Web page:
A couple of days ago, we reported that Tesla was close to signing an agreement to explore the production of its vehicles in China, the world’s biggest car market. Now there are reports that Tesla has signed a preliminary agreement with the city of Shanghai to do it.
Tesla close to producing cars in China
The agreement that Tesla signed on Thursday in Shanghai will help the automaker lower its manufacturing and shipping costs, says Bloomberg, citing people familiar with the matter. Such a move will allow the U.S. firm to avoid the 25% tariff applied to imported vehicles. The agreement reportedly allows the U.S. firm to set up production facilities in Shanghai’s Lingang development zone.
In his book, The Dhandho Investor: The Low–Risk Value Method to High Returns, Mohnish Pabrai coined an investment approach known as "Heads I win; Tails I don't lose much." Q3 2021 hedge fund letters, conferences and more The principle behind this approach was relatively simple. Pabrai explained that he was only looking for securities with Read More
Though Tesla signed an agreement, it will still have to set up a joint venture with at least one Chinese company to be entitled for the manufacturing permits. According to Electrek, Tesla is not planning to partner with other Chinese automakers; instead, it could enter into a joint venture with Shanghai Electric Group and the Shanghai Lingang Port.
In March, China-based Tencent, best known for the mobile app WeChat, invested about $1.78 billion in Tesla. This investment and a local production facility will prove to be a game-changer for the U.S. firm in China, especially with the mass market Model 3 hitting the markets pretty soon. The company is expected to start production of the Model 3 next month.
As of now, there has been no comment from Tesla on the matter.
Will Trump intervene?
Though opening a production facility in China will help Tesla, it may not be good for the U.S., and thus, it may invite some reaction from President Trump, notes The Street. The U.S. President has vowed to impose heavy border taxes on companies moving production facilities overseas and then importing products back to the U.S.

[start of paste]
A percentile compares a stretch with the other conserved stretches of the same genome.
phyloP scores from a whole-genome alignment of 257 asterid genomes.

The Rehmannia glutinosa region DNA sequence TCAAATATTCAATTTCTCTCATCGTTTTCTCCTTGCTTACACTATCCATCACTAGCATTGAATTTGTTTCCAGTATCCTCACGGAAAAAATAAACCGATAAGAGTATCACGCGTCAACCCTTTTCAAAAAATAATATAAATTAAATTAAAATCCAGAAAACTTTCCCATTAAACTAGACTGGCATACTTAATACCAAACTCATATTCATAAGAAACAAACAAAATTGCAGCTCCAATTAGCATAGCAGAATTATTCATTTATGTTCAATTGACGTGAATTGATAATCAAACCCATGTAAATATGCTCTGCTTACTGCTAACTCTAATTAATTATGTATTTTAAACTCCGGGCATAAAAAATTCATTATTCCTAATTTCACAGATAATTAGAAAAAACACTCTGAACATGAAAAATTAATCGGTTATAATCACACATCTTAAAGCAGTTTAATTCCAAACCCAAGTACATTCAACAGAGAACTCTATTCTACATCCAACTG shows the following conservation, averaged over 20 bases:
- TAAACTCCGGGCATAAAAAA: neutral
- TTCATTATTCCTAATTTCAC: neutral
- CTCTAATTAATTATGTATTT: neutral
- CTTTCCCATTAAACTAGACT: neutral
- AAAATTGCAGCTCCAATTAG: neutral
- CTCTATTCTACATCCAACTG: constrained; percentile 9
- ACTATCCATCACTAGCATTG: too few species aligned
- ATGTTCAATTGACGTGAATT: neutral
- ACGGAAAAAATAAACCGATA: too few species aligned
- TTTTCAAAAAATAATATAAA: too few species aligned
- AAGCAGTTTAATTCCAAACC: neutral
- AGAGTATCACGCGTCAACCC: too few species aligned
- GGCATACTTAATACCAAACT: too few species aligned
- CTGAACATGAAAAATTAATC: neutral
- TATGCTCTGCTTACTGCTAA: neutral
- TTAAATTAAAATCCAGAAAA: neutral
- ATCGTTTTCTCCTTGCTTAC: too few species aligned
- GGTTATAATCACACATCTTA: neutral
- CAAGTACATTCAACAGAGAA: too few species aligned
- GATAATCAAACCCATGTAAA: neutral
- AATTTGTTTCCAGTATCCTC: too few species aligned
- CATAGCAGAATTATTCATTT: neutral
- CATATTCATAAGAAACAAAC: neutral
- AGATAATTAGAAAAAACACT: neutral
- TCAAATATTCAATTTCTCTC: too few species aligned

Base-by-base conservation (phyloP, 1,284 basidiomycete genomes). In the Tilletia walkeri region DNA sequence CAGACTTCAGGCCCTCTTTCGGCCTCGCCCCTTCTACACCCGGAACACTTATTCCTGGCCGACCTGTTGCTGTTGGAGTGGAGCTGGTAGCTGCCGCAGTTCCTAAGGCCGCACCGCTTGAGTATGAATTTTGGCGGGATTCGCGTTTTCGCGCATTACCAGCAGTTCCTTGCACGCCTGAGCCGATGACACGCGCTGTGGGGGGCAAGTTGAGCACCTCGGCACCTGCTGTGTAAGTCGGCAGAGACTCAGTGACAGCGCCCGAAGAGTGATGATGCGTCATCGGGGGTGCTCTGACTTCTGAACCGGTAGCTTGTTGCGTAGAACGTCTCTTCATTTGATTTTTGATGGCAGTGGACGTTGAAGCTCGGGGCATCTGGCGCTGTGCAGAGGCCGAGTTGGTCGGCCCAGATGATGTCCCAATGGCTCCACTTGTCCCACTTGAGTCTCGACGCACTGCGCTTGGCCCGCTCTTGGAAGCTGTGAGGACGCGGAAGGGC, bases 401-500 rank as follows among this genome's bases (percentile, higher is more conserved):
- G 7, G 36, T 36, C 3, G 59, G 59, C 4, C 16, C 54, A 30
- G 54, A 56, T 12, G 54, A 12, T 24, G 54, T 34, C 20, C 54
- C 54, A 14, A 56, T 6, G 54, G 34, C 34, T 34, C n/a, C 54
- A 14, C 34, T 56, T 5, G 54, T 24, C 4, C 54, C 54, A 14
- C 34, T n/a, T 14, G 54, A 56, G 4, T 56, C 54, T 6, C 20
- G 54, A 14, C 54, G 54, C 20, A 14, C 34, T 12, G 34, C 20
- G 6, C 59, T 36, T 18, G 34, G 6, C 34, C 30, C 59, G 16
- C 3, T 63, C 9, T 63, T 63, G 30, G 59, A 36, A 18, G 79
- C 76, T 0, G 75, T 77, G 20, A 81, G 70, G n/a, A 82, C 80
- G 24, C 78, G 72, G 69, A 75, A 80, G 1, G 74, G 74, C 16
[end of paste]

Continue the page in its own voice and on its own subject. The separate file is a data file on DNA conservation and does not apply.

In January, Trump said, “A company that wants to fire all of its people in the United States, and build some factory someplace else, and then thinks that that product is going to just flow across the border into the United States – that’s not going to happen.” He also said, “They’re going to have a tax to pay, a border tax, substantial border tax.”
Nevertheless, a production facility in China would help Tesla in a big way to capitalize on the fastest growing markets for electric cars globally. According to research from Nielsen, about 27% of Chinese buyers are now interested in buying an electric car, compared to just 1% in 2012. New-energy vehicles are seen as a strategic emerging industry in China, which hopes to increase the sale of fully-electric and plug-in hybrids cars by ten-fold in the next decade. According to the China Association of Automobile Manufacturers, in 2016, the country witnessed sales of 507,000 new-energy vehicles, which includes electric vehicles.
Tesla tripled its earnings in China last year to over $1 billion. And according to equity research firm JL Warren Capital, the company sold about 10,399 cars in the country last year, representing a year-over-year increase of 182% or about 14% of global deliveries.
At 10:40 a.m. Eastern, Tesla shares were up 1.59% at $382.40. Year to date, the stock is up almost 79%.